ZANESVILLE, Ohio — Brianna Foster, 23, lives minutes away from Genesis Hospital, the main source of health care and the only hospital with maternity services in southeastern Ohio’s rural Muskingum County.
Proximity proved potentially lifesaving last fall when Foster, pregnant with her second child, Holden, felt contractions at 31 weeks—about seven weeks too soon. Genesis was equipped to handle the situation—giving Foster medication and an injection to stave off delivery. After his birth four weeks later—still about a month early, at 5 pounds 12 ounces—Holden was sent to the hospital’s special care nursery for monitoring.
Mother and son went home after a few days. “He was pretty small—but he’s picking up weight fast,” said Foster of Holden, now almost 4 months old.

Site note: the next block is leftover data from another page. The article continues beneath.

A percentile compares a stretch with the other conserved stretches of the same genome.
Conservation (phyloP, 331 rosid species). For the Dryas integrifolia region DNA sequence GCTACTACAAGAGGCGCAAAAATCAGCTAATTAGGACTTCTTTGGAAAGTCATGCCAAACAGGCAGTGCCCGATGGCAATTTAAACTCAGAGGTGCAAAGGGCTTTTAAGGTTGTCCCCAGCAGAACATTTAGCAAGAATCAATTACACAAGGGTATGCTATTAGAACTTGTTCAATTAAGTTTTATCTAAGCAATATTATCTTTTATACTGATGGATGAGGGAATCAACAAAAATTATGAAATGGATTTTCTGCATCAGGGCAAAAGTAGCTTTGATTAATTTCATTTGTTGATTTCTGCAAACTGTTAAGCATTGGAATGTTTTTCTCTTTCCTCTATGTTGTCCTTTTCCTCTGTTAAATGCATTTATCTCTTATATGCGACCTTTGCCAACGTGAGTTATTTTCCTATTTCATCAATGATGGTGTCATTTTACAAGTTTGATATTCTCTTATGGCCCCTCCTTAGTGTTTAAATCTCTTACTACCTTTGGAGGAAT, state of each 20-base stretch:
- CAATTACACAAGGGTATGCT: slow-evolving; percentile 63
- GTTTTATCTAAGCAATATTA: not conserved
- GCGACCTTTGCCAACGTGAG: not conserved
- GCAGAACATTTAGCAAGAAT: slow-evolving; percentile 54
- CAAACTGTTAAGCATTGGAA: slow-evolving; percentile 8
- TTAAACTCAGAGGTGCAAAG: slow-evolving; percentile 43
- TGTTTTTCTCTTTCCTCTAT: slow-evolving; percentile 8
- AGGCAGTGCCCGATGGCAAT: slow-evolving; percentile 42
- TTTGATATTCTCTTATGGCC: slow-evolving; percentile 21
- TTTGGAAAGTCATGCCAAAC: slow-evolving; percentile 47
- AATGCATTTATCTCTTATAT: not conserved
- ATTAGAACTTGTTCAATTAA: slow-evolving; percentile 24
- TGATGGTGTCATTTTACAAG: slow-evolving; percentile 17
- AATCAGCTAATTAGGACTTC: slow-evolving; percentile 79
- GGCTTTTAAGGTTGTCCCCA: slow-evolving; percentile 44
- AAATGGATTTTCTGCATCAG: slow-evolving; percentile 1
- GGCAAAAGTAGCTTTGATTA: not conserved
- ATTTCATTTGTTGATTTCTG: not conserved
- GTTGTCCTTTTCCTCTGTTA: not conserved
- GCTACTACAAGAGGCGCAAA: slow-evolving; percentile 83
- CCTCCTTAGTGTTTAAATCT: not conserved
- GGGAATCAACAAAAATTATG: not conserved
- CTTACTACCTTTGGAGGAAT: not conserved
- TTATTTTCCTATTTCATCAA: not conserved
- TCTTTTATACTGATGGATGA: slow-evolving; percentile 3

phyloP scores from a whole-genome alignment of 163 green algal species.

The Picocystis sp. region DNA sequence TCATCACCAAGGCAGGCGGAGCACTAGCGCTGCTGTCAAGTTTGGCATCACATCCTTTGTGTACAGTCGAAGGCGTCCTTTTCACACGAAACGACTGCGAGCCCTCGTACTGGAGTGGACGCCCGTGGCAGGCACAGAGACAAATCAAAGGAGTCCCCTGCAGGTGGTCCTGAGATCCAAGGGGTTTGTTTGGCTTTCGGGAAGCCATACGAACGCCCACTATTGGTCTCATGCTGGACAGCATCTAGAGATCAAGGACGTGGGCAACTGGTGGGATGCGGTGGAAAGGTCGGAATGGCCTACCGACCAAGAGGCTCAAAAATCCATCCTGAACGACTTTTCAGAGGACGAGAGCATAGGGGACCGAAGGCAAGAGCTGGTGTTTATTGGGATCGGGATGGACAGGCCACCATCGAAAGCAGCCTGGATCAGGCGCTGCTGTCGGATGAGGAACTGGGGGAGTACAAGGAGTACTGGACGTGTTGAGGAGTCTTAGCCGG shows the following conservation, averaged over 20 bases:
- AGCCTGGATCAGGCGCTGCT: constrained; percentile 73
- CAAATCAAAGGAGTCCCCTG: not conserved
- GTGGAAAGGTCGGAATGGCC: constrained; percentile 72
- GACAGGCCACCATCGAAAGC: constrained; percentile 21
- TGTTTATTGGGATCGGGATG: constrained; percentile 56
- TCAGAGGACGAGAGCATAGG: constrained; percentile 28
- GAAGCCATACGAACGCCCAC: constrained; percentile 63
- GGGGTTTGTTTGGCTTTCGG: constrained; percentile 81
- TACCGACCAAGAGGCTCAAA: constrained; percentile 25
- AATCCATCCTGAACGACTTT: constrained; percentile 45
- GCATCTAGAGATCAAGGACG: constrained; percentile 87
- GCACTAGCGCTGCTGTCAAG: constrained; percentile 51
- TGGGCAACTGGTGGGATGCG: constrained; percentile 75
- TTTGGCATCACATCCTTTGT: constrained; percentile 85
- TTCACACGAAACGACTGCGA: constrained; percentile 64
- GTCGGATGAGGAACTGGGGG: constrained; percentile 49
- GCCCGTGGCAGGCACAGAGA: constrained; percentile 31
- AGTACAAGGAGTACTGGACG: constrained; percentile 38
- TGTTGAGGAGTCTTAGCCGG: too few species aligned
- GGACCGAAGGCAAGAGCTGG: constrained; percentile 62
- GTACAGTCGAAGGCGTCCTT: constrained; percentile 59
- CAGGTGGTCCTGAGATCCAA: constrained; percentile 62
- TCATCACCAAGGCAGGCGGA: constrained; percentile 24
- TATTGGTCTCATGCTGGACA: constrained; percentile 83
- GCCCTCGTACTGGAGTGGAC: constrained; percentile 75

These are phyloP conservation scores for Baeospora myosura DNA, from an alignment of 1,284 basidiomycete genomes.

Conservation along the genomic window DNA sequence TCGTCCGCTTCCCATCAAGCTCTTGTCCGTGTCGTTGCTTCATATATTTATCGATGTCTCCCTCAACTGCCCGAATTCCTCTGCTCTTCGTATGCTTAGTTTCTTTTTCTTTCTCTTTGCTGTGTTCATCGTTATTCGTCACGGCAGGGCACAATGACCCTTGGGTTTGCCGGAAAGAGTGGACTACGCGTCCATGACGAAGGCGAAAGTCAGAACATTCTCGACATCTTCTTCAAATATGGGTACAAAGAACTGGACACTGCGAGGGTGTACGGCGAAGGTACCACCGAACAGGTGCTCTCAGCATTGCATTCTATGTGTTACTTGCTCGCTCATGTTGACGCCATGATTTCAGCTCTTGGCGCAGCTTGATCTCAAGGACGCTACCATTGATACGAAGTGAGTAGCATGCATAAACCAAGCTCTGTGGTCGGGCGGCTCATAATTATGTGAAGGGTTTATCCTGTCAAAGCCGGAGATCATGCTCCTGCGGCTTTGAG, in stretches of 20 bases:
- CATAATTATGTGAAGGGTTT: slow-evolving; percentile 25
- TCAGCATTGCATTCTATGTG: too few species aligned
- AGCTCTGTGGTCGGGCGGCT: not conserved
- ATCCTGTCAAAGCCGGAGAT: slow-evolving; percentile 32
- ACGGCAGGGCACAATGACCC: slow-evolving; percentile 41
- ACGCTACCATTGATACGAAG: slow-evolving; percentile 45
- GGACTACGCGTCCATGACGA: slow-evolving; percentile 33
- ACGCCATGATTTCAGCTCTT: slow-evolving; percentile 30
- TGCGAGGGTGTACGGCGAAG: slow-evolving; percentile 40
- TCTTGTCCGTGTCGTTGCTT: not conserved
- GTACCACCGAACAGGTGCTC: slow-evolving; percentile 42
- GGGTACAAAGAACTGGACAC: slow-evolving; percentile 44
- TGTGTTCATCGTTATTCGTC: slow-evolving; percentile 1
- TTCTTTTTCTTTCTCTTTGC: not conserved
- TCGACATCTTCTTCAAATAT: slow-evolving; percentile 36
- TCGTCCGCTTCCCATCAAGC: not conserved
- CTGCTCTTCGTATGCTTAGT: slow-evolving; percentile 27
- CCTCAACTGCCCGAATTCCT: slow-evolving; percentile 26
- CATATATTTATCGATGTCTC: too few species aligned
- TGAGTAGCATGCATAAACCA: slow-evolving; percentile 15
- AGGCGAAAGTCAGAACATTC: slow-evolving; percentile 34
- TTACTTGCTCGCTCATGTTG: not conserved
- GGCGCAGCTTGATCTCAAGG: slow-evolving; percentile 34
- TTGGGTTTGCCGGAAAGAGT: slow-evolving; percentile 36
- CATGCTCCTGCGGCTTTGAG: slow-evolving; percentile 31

Medicaid, the federal-state health insurance program for low-income people—including Foster, who most recently worked as a preschool teacher’s aide—is responsible for much of her good fortune.
Started in 1965, the program today is part of the financial bedrock of rural hospitals like Genesis. As treatments have become increasingly sophisticated—and expensive—healthcare has become inextricably linked to Medicaid in rural areas, which are often home to lower-income and more medically needy people.
Kaiser Health News is examining how the U.S. has evolved into a “Medicaid Nation,” where millions of Americans rely on the program, directly and indirectly, often unknowingly.